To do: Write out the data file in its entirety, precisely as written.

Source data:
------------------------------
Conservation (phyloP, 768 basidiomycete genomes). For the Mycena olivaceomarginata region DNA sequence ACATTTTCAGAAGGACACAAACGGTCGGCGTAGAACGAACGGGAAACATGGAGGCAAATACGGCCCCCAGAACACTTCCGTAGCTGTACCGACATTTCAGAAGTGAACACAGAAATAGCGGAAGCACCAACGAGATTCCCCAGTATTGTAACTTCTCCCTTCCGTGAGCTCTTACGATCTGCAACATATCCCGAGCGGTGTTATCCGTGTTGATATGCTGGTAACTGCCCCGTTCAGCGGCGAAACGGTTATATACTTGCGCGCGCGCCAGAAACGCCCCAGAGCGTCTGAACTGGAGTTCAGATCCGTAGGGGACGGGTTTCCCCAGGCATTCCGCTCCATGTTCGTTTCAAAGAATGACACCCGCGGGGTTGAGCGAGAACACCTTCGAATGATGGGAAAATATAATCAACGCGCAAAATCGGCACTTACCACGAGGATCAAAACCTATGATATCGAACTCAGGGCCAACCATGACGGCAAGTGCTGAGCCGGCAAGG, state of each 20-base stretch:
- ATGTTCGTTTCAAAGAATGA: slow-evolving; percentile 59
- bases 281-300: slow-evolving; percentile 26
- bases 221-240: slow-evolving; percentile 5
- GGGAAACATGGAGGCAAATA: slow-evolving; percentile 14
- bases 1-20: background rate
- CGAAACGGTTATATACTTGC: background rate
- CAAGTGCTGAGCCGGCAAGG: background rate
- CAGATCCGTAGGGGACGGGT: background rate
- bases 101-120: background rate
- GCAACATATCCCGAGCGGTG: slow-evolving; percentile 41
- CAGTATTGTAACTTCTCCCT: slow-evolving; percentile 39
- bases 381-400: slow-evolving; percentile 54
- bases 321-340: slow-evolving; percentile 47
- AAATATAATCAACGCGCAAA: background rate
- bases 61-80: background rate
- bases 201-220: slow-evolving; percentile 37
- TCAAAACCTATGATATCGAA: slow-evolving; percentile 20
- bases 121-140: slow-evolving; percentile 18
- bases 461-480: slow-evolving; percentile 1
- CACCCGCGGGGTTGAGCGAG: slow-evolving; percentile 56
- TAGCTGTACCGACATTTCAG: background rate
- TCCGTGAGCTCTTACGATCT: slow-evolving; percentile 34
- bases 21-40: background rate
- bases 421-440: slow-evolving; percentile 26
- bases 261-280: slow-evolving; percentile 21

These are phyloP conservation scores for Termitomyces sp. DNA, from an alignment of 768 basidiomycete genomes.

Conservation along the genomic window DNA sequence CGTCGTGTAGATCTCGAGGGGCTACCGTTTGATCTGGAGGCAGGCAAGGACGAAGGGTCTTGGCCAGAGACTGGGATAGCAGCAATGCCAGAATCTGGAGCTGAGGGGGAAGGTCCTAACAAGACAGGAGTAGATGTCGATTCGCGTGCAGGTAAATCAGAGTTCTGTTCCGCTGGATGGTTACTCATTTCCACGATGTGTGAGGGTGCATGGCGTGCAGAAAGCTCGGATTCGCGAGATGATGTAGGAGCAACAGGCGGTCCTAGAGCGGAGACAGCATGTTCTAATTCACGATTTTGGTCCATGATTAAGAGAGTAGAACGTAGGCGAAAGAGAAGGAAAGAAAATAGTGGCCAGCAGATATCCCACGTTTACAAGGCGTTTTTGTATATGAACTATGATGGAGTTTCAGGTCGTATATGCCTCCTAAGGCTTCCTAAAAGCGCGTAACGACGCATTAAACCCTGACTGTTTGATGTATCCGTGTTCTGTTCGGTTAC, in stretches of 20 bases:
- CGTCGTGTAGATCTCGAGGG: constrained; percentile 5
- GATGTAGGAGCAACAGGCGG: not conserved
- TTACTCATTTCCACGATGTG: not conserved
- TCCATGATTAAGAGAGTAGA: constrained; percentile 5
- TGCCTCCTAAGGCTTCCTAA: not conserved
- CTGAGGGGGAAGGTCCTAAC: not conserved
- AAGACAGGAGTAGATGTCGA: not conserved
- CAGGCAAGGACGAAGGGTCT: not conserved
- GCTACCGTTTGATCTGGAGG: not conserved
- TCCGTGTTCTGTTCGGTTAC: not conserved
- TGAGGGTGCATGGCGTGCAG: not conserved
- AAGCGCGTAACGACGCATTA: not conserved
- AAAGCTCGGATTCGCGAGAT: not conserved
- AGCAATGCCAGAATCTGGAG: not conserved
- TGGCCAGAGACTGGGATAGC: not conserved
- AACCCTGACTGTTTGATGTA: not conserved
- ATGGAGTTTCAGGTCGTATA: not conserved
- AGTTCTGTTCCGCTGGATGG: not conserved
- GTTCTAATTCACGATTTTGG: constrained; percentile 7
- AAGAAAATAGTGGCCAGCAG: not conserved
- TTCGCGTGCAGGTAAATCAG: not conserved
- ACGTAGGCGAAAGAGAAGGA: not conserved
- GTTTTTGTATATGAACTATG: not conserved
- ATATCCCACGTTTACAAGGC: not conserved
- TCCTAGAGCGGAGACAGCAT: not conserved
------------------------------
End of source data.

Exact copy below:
Conservation (phyloP, 768 basidiomycete genomes). For the Mycena olivaceomarginata region DNA sequence ACATTTTCAGAAGGACACAAACGGTCGGCGTAGAACGAACGGGAAACATGGAGGCAAATACGGCCCCCAGAACACTTCCGTAGCTGTACCGACATTTCAGAAGTGAACACAGAAATAGCGGAAGCACCAACGAGATTCCCCAGTATTGTAACTTCTCCCTTCCGTGAGCTCTTACGATCTGCAACATATCCCGAGCGGTGTTATCCGTGTTGATATGCTGGTAACTGCCCCGTTCAGCGGCGAAACGGTTATATACTTGCGCGCGCGCCAGAAACGCCCCAGAGCGTCTGAACTGGAGTTCAGATCCGTAGGGGACGGGTTTCCCCAGGCATTCCGCTCCATGTTCGTTTCAAAGAATGACACCCGCGGGGTTGAGCGAGAACACCTTCGAATGATGGGAAAATATAATCAACGCGCAAAATCGGCACTTACCACGAGGATCAAAACCTATGATATCGAACTCAGGGCCAACCATGACGGCAAGTGCTGAGCCGGCAAGG, state of each 20-base stretch:
- ATGTTCGTTTCAAAGAATGA: slow-evolving; percentile 59
- bases 281-300: slow-evolving; percentile 26
- bases 221-240: slow-evolving; percentile 5
- GGGAAACATGGAGGCAAATA: slow-evolving; percentile 14
- bases 1-20: background rate
- CGAAACGGTTATATACTTGC: background rate
- CAAGTGCTGAGCCGGCAAGG: background rate
- CAGATCCGTAGGGGACGGGT: background rate
- bases 101-120: background rate
- GCAACATATCCCGAGCGGTG: slow-evolving; percentile 41
- CAGTATTGTAACTTCTCCCT: slow-evolving; percentile 39
- bases 381-400: slow-evolving; percentile 54
- bases 321-340: slow-evolving; percentile 47
- AAATATAATCAACGCGCAAA: background rate
- bases 61-80: background rate
- bases 201-220: slow-evolving; percentile 37
- TCAAAACCTATGATATCGAA: slow-evolving; percentile 20
- bases 121-140: slow-evolving; percentile 18
- bases 461-480: slow-evolving; percentile 1
- CACCCGCGGGGTTGAGCGAG: slow-evolving; percentile 56
- TAGCTGTACCGACATTTCAG: background rate
- TCCGTGAGCTCTTACGATCT: slow-evolving; percentile 34
- bases 21-40: background rate
- bases 421-440: slow-evolving; percentile 26
- bases 261-280: slow-evolving; percentile 21

These are phyloP conservation scores for Termitomyces sp. DNA, from an alignment of 768 basidiomycete genomes.

Conservation along the genomic window DNA sequence CGTCGTGTAGATCTCGAGGGGCTACCGTTTGATCTGGAGGCAGGCAAGGACGAAGGGTCTTGGCCAGAGACTGGGATAGCAGCAATGCCAGAATCTGGAGCTGAGGGGGAAGGTCCTAACAAGACAGGAGTAGATGTCGATTCGCGTGCAGGTAAATCAGAGTTCTGTTCCGCTGGATGGTTACTCATTTCCACGATGTGTGAGGGTGCATGGCGTGCAGAAAGCTCGGATTCGCGAGATGATGTAGGAGCAACAGGCGGTCCTAGAGCGGAGACAGCATGTTCTAATTCACGATTTTGGTCCATGATTAAGAGAGTAGAACGTAGGCGAAAGAGAAGGAAAGAAAATAGTGGCCAGCAGATATCCCACGTTTACAAGGCGTTTTTGTATATGAACTATGATGGAGTTTCAGGTCGTATATGCCTCCTAAGGCTTCCTAAAAGCGCGTAACGACGCATTAAACCCTGACTGTTTGATGTATCCGTGTTCTGTTCGGTTAC, in stretches of 20 bases:
- CGTCGTGTAGATCTCGAGGG: constrained; percentile 5
- GATGTAGGAGCAACAGGCGG: not conserved
- TTACTCATTTCCACGATGTG: not conserved
- TCCATGATTAAGAGAGTAGA: constrained; percentile 5
- TGCCTCCTAAGGCTTCCTAA: not conserved
- CTGAGGGGGAAGGTCCTAAC: not conserved
- AAGACAGGAGTAGATGTCGA: not conserved
- CAGGCAAGGACGAAGGGTCT: not conserved
- GCTACCGTTTGATCTGGAGG: not conserved
- TCCGTGTTCTGTTCGGTTAC: not conserved
- TGAGGGTGCATGGCGTGCAG: not conserved
- AAGCGCGTAACGACGCATTA: not conserved
- AAAGCTCGGATTCGCGAGAT: not conserved
- AGCAATGCCAGAATCTGGAG: not conserved
- TGGCCAGAGACTGGGATAGC: not conserved
- AACCCTGACTGTTTGATGTA: not conserved
- ATGGAGTTTCAGGTCGTATA: not conserved
- AGTTCTGTTCCGCTGGATGG: not conserved
- GTTCTAATTCACGATTTTGG: constrained; percentile 7
- AAGAAAATAGTGGCCAGCAG: not conserved
- TTCGCGTGCAGGTAAATCAG: not conserved
- ACGTAGGCGAAAGAGAAGGA: not conserved
- GTTTTTGTATATGAACTATG: not conserved
- ATATCCCACGTTTACAAGGC: not conserved
- TCCTAGAGCGGAGACAGCAT: not conserved